(f) The Trustees shall have full power in their uncontrolled discretion to employ investment counsel and to consult with such counsel relative to any matter or thing whatsoever pertaining in any way to the retention, sale, purchase, investment, or reinvestment of any securities or other property constituting the property in their hands or any part thereof or otherwise pertaining to the management or administration of said property, and to determine in their discretion whether or not to act upon the recommendation of such investment counsel; to pay such investment counsel, if employed, such compensation as said Trustees shall deem reasonable and such payment shall be independent of and in addition to the compensation to which such Trustees are entitled.

 (g) I give to my Trustees power conclusively to determine the value of any securities or other property for the purposes of making a fair division thereof between the persons entitled thereto, and to pay or set apart distributive shares of the principal of the trust property whenever the same may be payable or divided either in cash or securities or other property in their sole discretion, and to select the particular securities or other property which shall be distributed to any and all beneficiaries or set apart in any particular share.

 (h) The Trustees may allow any property, real or personal, at any time subject to any of the trusts herein expressed to stand in their names, and they may allow, also, the said property or any part thereof to stand in the name of any other person or persons or of any corporation without any indication of any trust, subject to any agreement or agreements they may see fit to make in regard thereto.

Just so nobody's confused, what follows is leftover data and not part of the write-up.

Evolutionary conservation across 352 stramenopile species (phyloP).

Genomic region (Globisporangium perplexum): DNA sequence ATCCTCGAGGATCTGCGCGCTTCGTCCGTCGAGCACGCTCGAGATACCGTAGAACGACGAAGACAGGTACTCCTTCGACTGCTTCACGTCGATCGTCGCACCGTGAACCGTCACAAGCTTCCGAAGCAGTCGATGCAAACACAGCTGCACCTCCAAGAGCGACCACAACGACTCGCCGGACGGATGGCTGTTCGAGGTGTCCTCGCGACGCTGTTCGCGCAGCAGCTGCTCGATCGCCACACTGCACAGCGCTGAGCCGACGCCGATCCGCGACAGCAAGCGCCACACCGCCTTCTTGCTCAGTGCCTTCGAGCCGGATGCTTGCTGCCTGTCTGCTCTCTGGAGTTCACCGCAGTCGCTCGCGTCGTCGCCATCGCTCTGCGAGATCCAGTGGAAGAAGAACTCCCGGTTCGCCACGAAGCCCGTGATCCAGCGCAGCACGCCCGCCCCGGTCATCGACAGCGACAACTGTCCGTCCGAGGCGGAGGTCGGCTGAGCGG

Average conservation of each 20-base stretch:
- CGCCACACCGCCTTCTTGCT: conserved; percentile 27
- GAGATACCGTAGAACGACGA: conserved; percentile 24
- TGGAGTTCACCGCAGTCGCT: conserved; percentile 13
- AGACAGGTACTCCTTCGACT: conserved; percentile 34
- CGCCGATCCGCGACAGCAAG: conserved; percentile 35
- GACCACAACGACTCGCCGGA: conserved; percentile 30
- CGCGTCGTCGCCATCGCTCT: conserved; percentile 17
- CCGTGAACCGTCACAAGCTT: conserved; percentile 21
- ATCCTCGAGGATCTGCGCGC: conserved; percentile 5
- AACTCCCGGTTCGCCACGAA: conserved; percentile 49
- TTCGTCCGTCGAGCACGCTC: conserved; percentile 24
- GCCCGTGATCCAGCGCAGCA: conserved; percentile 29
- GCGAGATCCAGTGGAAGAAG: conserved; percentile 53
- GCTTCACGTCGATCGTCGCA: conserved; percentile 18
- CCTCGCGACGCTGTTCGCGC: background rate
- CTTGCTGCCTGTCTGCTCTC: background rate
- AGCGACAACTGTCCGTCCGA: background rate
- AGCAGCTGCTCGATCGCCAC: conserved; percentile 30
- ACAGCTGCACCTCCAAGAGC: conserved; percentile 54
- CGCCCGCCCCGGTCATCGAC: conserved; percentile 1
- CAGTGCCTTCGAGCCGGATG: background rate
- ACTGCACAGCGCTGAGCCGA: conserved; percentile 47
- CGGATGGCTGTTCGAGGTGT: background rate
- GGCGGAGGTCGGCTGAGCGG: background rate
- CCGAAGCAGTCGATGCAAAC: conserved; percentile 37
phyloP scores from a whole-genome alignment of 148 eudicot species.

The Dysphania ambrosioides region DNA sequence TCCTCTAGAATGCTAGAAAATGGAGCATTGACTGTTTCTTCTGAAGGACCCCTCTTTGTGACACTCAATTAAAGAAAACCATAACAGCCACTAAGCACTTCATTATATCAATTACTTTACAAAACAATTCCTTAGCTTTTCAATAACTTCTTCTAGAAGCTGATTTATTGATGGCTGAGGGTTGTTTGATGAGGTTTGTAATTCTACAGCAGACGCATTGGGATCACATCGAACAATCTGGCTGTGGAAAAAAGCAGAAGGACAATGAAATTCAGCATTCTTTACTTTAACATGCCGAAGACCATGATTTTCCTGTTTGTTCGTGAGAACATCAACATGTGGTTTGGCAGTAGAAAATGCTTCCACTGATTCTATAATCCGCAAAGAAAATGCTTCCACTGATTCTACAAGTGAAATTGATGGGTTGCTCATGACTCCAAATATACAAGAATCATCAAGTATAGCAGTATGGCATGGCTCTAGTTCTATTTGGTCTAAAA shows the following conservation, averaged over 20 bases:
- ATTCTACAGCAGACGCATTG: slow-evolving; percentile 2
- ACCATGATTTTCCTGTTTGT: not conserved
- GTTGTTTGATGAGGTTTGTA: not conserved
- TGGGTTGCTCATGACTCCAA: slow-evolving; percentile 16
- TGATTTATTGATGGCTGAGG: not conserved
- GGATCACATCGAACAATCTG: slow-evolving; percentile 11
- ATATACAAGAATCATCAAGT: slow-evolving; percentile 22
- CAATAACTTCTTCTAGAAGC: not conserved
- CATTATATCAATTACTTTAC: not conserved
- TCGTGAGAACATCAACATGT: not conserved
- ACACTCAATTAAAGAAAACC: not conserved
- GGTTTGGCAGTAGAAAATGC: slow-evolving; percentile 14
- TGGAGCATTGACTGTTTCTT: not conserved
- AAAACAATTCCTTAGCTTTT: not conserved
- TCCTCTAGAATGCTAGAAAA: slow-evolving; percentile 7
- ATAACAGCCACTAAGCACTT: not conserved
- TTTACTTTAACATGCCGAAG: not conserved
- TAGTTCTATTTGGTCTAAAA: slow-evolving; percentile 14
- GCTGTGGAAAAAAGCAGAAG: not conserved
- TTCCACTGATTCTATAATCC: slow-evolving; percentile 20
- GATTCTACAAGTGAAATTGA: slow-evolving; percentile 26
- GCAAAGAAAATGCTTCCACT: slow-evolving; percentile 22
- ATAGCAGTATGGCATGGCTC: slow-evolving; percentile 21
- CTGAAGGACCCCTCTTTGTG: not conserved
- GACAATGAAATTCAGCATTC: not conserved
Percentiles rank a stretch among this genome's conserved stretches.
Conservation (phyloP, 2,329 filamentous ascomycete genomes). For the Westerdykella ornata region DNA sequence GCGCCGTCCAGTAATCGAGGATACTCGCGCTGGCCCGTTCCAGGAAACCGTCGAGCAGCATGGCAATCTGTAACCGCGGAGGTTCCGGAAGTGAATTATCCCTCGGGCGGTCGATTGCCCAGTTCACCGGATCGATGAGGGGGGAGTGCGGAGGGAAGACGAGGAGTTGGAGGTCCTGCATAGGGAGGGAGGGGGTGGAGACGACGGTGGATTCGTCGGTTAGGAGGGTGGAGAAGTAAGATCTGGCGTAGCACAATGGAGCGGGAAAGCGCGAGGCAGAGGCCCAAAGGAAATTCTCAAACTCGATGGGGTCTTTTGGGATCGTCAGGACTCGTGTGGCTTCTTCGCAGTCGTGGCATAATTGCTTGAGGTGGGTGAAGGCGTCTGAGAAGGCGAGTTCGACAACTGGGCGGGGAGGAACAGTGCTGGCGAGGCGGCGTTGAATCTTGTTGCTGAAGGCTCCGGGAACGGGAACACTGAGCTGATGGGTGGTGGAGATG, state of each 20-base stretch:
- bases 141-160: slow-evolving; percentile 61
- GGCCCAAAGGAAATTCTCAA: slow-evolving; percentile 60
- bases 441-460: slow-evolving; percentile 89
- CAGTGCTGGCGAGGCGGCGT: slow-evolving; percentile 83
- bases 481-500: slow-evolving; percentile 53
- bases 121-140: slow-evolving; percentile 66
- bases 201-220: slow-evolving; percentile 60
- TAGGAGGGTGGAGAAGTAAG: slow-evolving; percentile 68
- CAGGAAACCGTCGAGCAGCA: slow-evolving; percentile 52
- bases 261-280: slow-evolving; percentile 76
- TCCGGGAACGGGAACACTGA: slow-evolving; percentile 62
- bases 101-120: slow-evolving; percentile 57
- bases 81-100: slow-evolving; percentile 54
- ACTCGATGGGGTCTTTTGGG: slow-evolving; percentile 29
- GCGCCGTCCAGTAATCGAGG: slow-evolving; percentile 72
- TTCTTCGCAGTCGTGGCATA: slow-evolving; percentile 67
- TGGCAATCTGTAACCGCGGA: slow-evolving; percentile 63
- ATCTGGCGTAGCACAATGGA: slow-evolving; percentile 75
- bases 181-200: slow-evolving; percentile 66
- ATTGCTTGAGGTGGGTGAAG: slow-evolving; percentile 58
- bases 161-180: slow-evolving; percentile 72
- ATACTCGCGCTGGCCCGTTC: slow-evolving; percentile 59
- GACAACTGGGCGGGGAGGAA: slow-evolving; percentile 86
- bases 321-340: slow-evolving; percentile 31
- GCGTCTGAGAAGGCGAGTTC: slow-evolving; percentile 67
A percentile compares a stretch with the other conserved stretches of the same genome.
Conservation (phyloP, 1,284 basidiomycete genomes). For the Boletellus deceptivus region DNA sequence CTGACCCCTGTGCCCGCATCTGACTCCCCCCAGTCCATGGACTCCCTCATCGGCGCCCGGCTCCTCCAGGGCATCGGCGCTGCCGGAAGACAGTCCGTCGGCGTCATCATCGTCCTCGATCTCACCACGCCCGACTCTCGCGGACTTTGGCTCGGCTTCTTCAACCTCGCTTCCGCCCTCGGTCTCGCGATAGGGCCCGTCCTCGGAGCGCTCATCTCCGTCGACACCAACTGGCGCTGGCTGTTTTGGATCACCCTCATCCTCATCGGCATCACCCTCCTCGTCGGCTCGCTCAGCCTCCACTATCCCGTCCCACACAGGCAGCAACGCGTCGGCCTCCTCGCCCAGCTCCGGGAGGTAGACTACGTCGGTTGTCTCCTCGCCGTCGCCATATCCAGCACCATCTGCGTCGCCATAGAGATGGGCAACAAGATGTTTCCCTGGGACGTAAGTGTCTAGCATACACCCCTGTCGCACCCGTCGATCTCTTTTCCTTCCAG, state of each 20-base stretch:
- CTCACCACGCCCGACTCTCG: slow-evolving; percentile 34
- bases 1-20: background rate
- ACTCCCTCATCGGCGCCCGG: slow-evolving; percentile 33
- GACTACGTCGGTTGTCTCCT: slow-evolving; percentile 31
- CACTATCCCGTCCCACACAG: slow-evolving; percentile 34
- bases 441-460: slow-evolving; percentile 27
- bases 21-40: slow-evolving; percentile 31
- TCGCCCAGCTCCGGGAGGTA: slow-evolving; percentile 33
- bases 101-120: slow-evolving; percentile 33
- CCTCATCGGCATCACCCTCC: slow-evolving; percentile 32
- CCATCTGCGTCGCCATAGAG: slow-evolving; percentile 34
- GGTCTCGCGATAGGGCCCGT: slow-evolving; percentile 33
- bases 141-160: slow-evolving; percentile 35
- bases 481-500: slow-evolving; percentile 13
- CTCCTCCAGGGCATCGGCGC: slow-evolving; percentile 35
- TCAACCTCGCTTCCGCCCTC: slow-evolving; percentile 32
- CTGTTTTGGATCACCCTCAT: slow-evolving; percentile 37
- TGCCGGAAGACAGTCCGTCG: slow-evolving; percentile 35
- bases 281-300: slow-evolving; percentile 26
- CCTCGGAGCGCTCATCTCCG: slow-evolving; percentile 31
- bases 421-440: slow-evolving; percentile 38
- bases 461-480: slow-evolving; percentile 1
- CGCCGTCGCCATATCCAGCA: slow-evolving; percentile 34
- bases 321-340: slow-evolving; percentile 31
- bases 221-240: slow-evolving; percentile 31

FOURTEENTH: My Trustees, in addition to and not in limitation of all common law and statutory authority, shall have the following powers, privileges and duties with respect only to the property held in trust under Article FOURTH of this will.

 (a) The Trustees may purchase or continue to hold property which is unproductive of income without making any allowance to the life tenants by reason of the failure to change such investments to one productive of income, and without making any allowance from future proceeds of the property, whether from income or principal, to compensate those who are life tenants during such unproductive period.

 (b) The Trustees shall have full power conclusively to determine what is principal and what is income of the property held by them as such Trustees and what expenses shall be charged to income and what expenses to principal, and their determination shall be conclusive, whether or not, in the absence of this authority, it would be in accordance with the law.

 (c) The Trustees shall have full power to set aside from and deduct from the net income and withhold and add to principal such sums for taxes, assessments, insurance, repairs or depreciation as they in their own uncontrolled discretion may deem wise, prudent, and advantageous for the best interests of the trust, and indemnify, exonerate and reimburse themselves from the trust property for any disbursement made or expense incurred in connection with the foregoing.

 (d) The Trustees shall have full authority to pay the compensation due any counsel, investment counsel, or other agent or advisor employed by the Trustees out of either principal or income or partly out of either as the Trustees in their own uncontrolled discretion may determine.

 (e) The Trustees shall be empowered to abandon any property, real or personal, which they consider not worthy of retention and maintenance.